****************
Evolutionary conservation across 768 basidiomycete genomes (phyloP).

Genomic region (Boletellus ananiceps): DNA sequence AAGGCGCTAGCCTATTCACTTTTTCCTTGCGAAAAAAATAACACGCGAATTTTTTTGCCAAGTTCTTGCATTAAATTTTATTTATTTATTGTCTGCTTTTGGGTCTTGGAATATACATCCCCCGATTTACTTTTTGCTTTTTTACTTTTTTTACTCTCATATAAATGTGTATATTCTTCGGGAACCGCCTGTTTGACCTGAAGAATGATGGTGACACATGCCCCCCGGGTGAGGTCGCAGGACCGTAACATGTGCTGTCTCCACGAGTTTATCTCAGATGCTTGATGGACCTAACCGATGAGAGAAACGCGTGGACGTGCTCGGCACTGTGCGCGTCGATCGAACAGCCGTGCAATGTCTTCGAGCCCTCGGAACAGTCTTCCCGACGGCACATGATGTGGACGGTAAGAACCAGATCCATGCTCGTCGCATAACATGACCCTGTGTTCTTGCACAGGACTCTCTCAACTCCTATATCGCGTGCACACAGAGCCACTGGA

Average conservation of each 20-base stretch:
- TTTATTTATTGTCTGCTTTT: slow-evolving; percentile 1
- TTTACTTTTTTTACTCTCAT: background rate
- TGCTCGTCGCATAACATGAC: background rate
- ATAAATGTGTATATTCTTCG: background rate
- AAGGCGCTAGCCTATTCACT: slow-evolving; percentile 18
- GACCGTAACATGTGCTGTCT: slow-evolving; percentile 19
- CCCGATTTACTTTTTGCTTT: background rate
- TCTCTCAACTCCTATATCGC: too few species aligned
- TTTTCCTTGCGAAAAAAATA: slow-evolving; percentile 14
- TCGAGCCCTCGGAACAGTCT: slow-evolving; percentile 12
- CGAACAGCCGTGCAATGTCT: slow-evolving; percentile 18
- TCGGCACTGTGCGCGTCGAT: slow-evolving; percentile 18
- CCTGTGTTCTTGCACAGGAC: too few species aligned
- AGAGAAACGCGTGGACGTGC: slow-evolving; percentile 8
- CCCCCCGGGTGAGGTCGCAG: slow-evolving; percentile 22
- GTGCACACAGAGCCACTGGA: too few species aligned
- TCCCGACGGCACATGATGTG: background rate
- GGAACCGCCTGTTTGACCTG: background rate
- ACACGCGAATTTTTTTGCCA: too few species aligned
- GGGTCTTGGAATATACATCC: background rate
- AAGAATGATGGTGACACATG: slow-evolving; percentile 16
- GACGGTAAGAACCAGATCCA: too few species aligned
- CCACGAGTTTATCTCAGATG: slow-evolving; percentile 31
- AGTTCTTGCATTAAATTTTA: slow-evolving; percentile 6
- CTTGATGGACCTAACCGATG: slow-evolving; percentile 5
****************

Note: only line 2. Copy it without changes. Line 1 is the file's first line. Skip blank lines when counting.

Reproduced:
Genomic region (Boletellus ananiceps): DNA sequence AAGGCGCTAGCCTATTCACTTTTTCCTTGCGAAAAAAATAACACGCGAATTTTTTTGCCAAGTTCTTGCATTAAATTTTATTTATTTATTGTCTGCTTTTGGGTCTTGGAATATACATCCCCCGATTTACTTTTTGCTTTTTTACTTTTTTTACTCTCATATAAATGTGTATATTCTTCGGGAACCGCCTGTTTGACCTGAAGAATGATGGTGACACATGCCCCCCGGGTGAGGTCGCAGGACCGTAACATGTGCTGTCTCCACGAGTTTATCTCAGATGCTTGATGGACCTAACCGATGAGAGAAACGCGTGGACGTGCTCGGCACTGTGCGCGTCGATCGAACAGCCGTGCAATGTCTTCGAGCCCTCGGAACAGTCTTCCCGACGGCACATGATGTGGACGGTAAGAACCAGATCCATGCTCGTCGCATAACATGACCCTGTGTTCTTGCACAGGACTCTCTCAACTCCTATATCGCGTGCACACAGAGCCACTGGA